“We offer a winter tire program in the month of February to our dealers to place their orders for the upcoming winter season,” says Travis Roffler, Continental’s director of marketing. “Based on these preorders we will manufacture these, plus some additional inventory stock to cover add-on orders when the season starts.”
Know Your Customer
While some consumers might not be aware of or appreciate the actual benefits of using winter tires in the snow and ice, others – especially those who drive for a living – are prepared to buy well before the first snowflake hits the ground.
Barry Steinberg, owner of four Direct Tire & Auto Service stores in the Boston market, says he gives special discounts on winter tires to customers who drive for rideshare companies.
“Here, Uber drivers and Lyft guys are extremely cognizant [of the benefits of winter tires]. They get a discount,” Steinberg said. “I think you will find the true believers in winter tires will not go with an all-weather tire.”
Steinberg has also become acquainted with many of the local truck drivers who plow the streets and has familiarized himself with the winter tire sizes they need for their vehicles before it snows. As these drivers generally want to be prepared ahead of the first snowstorm of the season, he said having these tires in stock early helps improve his stores’ sales in November.
Just like Steinberg, a large part of Howell’s selling strategy is knowing which vehicles are likely to be on the road with snow tires. These days, those are typically light trucks and front-wheel-drive commuters, he says.
Calvin says he prepares his shop for two waves of winter tire customers: The first wave in November, when skiers and his other regulars prepare themselves for the inevitable, and the second wave, which typically comes after a weather forecast predicts there will be a heavy dose of snow and ice days later. He added that he pegs Jan. 10 as the unofficial day when his winter tire stock should be nearly depleted; customers who were on the fence have gotten that far, and likely won’t give in to the sale that late into the season.
But, he reiterated, flexibility is key.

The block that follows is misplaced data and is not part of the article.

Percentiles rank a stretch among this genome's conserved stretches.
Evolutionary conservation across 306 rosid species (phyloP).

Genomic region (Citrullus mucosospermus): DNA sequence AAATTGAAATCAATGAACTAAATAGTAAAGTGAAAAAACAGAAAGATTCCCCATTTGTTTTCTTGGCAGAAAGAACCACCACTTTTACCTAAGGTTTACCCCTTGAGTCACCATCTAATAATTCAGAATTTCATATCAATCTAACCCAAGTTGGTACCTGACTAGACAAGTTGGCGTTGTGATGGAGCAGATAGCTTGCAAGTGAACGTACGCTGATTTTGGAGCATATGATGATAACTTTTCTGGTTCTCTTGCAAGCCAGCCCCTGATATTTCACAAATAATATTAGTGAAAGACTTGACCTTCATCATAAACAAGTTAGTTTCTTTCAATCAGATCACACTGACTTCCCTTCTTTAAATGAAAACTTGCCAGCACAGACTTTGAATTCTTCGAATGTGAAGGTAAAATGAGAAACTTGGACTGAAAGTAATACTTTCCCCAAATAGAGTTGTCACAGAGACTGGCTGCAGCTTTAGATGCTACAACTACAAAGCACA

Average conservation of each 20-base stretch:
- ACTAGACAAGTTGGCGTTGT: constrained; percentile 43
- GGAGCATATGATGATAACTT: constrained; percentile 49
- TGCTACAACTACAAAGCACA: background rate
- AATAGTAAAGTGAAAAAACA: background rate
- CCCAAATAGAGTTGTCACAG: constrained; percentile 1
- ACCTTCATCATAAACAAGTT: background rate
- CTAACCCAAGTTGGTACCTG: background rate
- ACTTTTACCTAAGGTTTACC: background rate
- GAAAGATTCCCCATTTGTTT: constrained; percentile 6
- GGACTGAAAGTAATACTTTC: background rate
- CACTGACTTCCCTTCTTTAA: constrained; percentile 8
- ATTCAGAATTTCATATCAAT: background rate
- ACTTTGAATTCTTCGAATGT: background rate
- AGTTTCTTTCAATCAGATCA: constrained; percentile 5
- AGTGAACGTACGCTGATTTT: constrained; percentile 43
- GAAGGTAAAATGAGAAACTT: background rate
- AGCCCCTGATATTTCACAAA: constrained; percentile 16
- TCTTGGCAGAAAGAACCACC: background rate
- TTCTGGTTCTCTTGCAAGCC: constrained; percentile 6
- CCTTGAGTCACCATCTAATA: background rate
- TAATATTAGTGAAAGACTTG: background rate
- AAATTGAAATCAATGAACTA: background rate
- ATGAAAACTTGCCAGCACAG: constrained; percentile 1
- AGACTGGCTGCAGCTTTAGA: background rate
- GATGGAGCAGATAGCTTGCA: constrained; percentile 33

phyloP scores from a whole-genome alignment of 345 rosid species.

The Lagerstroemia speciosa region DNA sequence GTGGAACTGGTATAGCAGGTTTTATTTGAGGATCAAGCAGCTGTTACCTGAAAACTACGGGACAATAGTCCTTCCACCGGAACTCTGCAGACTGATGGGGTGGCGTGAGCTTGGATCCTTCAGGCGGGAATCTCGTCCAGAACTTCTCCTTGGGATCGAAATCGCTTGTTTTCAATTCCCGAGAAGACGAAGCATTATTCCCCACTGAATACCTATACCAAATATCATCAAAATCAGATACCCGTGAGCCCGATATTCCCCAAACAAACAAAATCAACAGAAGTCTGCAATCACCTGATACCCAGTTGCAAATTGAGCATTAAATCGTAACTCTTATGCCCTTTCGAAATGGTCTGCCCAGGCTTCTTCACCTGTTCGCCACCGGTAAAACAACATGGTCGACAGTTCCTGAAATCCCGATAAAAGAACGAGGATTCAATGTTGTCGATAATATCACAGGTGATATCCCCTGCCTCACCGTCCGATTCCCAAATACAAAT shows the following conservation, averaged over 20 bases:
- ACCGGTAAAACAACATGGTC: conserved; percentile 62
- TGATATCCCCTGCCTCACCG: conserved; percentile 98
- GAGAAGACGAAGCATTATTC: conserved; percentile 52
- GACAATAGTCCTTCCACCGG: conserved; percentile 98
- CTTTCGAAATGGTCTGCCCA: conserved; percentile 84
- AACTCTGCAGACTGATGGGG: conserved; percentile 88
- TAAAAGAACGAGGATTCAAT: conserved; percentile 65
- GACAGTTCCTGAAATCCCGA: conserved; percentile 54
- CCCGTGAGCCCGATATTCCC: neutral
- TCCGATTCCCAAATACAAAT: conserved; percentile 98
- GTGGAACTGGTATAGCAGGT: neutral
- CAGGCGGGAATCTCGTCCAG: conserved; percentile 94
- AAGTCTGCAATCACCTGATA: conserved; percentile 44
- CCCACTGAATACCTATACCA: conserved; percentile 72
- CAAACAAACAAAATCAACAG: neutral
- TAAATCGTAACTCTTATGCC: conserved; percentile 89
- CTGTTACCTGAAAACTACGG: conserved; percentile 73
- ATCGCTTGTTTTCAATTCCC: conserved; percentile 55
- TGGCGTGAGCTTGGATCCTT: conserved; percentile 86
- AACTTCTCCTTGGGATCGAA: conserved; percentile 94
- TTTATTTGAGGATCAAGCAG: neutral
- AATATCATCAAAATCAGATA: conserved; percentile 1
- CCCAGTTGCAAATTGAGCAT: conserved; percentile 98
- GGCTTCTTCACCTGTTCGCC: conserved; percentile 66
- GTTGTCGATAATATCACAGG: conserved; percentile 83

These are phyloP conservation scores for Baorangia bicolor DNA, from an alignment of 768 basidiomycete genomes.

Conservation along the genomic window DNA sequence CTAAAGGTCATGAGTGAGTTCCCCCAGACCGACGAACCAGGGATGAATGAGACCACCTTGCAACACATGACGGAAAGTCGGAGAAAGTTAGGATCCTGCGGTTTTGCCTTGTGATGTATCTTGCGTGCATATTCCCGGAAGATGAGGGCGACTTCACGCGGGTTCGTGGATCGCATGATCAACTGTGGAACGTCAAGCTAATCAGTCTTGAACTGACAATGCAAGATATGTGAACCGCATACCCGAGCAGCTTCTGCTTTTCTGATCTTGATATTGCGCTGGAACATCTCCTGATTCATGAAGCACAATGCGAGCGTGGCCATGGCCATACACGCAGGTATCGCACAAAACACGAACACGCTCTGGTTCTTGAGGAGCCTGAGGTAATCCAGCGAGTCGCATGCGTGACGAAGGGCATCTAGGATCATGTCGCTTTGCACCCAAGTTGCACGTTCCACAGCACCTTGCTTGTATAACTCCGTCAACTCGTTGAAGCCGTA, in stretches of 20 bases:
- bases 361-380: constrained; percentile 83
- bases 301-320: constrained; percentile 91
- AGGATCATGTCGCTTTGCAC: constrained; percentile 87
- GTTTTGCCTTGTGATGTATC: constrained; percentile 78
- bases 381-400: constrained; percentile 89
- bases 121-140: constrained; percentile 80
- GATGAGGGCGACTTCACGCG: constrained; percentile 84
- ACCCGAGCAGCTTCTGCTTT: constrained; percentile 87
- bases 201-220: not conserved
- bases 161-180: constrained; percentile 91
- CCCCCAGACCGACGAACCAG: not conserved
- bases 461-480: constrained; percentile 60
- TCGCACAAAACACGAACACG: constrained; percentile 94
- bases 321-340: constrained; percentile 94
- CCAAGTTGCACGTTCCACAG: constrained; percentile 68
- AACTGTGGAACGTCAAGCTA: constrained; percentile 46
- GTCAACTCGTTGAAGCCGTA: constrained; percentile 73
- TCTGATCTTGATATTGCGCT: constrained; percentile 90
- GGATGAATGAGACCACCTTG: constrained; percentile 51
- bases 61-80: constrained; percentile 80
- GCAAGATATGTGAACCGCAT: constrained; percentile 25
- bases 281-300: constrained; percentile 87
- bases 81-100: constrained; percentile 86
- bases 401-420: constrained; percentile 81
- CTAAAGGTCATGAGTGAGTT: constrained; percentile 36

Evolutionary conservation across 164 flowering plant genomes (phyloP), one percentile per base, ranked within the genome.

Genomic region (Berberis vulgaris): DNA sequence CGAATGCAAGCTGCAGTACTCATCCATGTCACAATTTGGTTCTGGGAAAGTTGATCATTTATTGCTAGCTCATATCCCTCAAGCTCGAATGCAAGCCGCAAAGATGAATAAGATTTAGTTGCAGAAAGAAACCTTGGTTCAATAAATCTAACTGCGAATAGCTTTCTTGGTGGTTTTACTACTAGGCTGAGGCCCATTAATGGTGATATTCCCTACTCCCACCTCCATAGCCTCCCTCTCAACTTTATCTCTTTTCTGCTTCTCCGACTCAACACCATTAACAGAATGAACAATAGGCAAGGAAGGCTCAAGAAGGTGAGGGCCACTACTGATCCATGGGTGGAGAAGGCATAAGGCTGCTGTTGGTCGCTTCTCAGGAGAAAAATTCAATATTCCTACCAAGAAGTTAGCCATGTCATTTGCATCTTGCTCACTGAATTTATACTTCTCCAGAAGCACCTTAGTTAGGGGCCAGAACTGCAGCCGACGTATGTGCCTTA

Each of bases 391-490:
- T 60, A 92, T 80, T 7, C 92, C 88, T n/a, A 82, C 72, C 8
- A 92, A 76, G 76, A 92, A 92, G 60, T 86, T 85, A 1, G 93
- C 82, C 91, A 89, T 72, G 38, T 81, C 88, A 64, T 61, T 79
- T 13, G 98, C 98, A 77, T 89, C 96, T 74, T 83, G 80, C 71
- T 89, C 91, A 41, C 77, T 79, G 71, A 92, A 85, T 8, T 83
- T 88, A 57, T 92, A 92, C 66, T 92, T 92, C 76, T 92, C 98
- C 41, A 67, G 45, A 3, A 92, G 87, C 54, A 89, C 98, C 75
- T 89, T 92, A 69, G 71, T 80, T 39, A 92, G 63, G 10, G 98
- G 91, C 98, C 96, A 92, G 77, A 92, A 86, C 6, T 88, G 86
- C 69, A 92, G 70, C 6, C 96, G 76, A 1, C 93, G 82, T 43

“As a matter of fact, this year on Feb. 8 we had the biggest [winter] tire run we’ve ever had. It was a couple of days before an imminent storm and the forecast looked like it would be really bad,” Calvin says. “If you’d have told me, if I had to bet that we’d have the busiest day of the year on Feb. 8, I’d have said you’re crazy.”
Offer Perks with Purchase
Tire dealers are wise to offer additional savings and services to customers buying winter tires at the time of sale.
At Nolan’s Point S Tire and Auto Service, Calvin says he offers 10% off winter tires in October as an early-bird special. Once the sale has been made, he then agrees to store the winter tires until the customer wants them installed.
In addition to offering a manufacturer’s special that covers the winter tire segment, which Howell says he markets aggressively as the third quarter winds down, he says he also holds a safe winter driving class and gives discounts on winter tires to participants who complete the class.
If you have the storage space, storing summer and/or winter tires is a great way to keep the customer coming back to your store. Steinberg says storing tires is a vital part of his selling strategy.
“Not many people do it outside of Boston and some guys up north, but we’ve been storing tires for well over 30 years,” Steinberg said. “It’s the best. First of all, you lock that person in to come back to you. Some people call us up and ask if it’s true that we’ll store tires for them. When we say yes, they’re so happy they don’t even ask about the price of the new tires.”
Check out the rest of the June digital edition of Tire Review here.